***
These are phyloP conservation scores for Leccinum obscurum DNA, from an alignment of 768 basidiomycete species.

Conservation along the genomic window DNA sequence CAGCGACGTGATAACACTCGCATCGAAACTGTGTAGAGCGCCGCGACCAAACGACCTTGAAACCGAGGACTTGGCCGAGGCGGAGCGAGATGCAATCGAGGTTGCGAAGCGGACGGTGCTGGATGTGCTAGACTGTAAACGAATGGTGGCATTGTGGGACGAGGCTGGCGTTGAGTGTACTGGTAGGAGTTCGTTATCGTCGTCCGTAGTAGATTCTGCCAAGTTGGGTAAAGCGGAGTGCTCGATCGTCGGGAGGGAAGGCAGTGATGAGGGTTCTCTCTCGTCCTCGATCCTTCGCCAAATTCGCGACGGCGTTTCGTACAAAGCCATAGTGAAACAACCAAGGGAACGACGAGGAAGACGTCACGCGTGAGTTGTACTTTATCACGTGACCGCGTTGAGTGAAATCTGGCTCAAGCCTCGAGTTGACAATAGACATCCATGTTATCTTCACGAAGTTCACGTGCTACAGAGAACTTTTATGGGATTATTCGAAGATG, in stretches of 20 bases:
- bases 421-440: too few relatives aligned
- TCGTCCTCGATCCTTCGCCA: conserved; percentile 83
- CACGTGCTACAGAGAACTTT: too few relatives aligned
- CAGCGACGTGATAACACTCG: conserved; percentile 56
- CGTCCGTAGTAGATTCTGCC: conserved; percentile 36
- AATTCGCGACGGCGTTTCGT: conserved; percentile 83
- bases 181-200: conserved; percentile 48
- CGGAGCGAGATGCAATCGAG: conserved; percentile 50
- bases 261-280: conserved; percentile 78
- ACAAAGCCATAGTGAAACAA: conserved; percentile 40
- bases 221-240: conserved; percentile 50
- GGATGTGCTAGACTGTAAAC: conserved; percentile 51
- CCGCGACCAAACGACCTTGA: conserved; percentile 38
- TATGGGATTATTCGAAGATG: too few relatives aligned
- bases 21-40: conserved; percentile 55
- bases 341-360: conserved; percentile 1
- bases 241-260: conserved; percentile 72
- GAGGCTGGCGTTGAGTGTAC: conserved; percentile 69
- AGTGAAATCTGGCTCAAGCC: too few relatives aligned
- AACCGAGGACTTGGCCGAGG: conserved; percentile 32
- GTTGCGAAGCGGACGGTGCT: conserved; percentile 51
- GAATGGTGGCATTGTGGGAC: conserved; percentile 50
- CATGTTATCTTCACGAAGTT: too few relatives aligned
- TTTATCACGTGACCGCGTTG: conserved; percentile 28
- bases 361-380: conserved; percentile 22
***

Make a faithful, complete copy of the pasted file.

These are phyloP conservation scores for Leccinum obscurum DNA, from an alignment of 768 basidiomycete species.

Conservation along the genomic window DNA sequence CAGCGACGTGATAACACTCGCATCGAAACTGTGTAGAGCGCCGCGACCAAACGACCTTGAAACCGAGGACTTGGCCGAGGCGGAGCGAGATGCAATCGAGGTTGCGAAGCGGACGGTGCTGGATGTGCTAGACTGTAAACGAATGGTGGCATTGTGGGACGAGGCTGGCGTTGAGTGTACTGGTAGGAGTTCGTTATCGTCGTCCGTAGTAGATTCTGCCAAGTTGGGTAAAGCGGAGTGCTCGATCGTCGGGAGGGAAGGCAGTGATGAGGGTTCTCTCTCGTCCTCGATCCTTCGCCAAATTCGCGACGGCGTTTCGTACAAAGCCATAGTGAAACAACCAAGGGAACGACGAGGAAGACGTCACGCGTGAGTTGTACTTTATCACGTGACCGCGTTGAGTGAAATCTGGCTCAAGCCTCGAGTTGACAATAGACATCCATGTTATCTTCACGAAGTTCACGTGCTACAGAGAACTTTTATGGGATTATTCGAAGATG, in stretches of 20 bases:
- bases 421-440: too few relatives aligned
- TCGTCCTCGATCCTTCGCCA: conserved; percentile 83
- CACGTGCTACAGAGAACTTT: too few relatives aligned
- CAGCGACGTGATAACACTCG: conserved; percentile 56
- CGTCCGTAGTAGATTCTGCC: conserved; percentile 36
- AATTCGCGACGGCGTTTCGT: conserved; percentile 83
- bases 181-200: conserved; percentile 48
- CGGAGCGAGATGCAATCGAG: conserved; percentile 50
- bases 261-280: conserved; percentile 78
- ACAAAGCCATAGTGAAACAA: conserved; percentile 40
- bases 221-240: conserved; percentile 50
- GGATGTGCTAGACTGTAAAC: conserved; percentile 51
- CCGCGACCAAACGACCTTGA: conserved; percentile 38
- TATGGGATTATTCGAAGATG: too few relatives aligned
- bases 21-40: conserved; percentile 55
- bases 341-360: conserved; percentile 1
- bases 241-260: conserved; percentile 72
- GAGGCTGGCGTTGAGTGTAC: conserved; percentile 69
- AGTGAAATCTGGCTCAAGCC: too few relatives aligned
- AACCGAGGACTTGGCCGAGG: conserved; percentile 32
- GTTGCGAAGCGGACGGTGCT: conserved; percentile 51
- GAATGGTGGCATTGTGGGAC: conserved; percentile 50
- CATGTTATCTTCACGAAGTT: too few relatives aligned
- TTTATCACGTGACCGCGTTG: conserved; percentile 28
- bases 361-380: conserved; percentile 22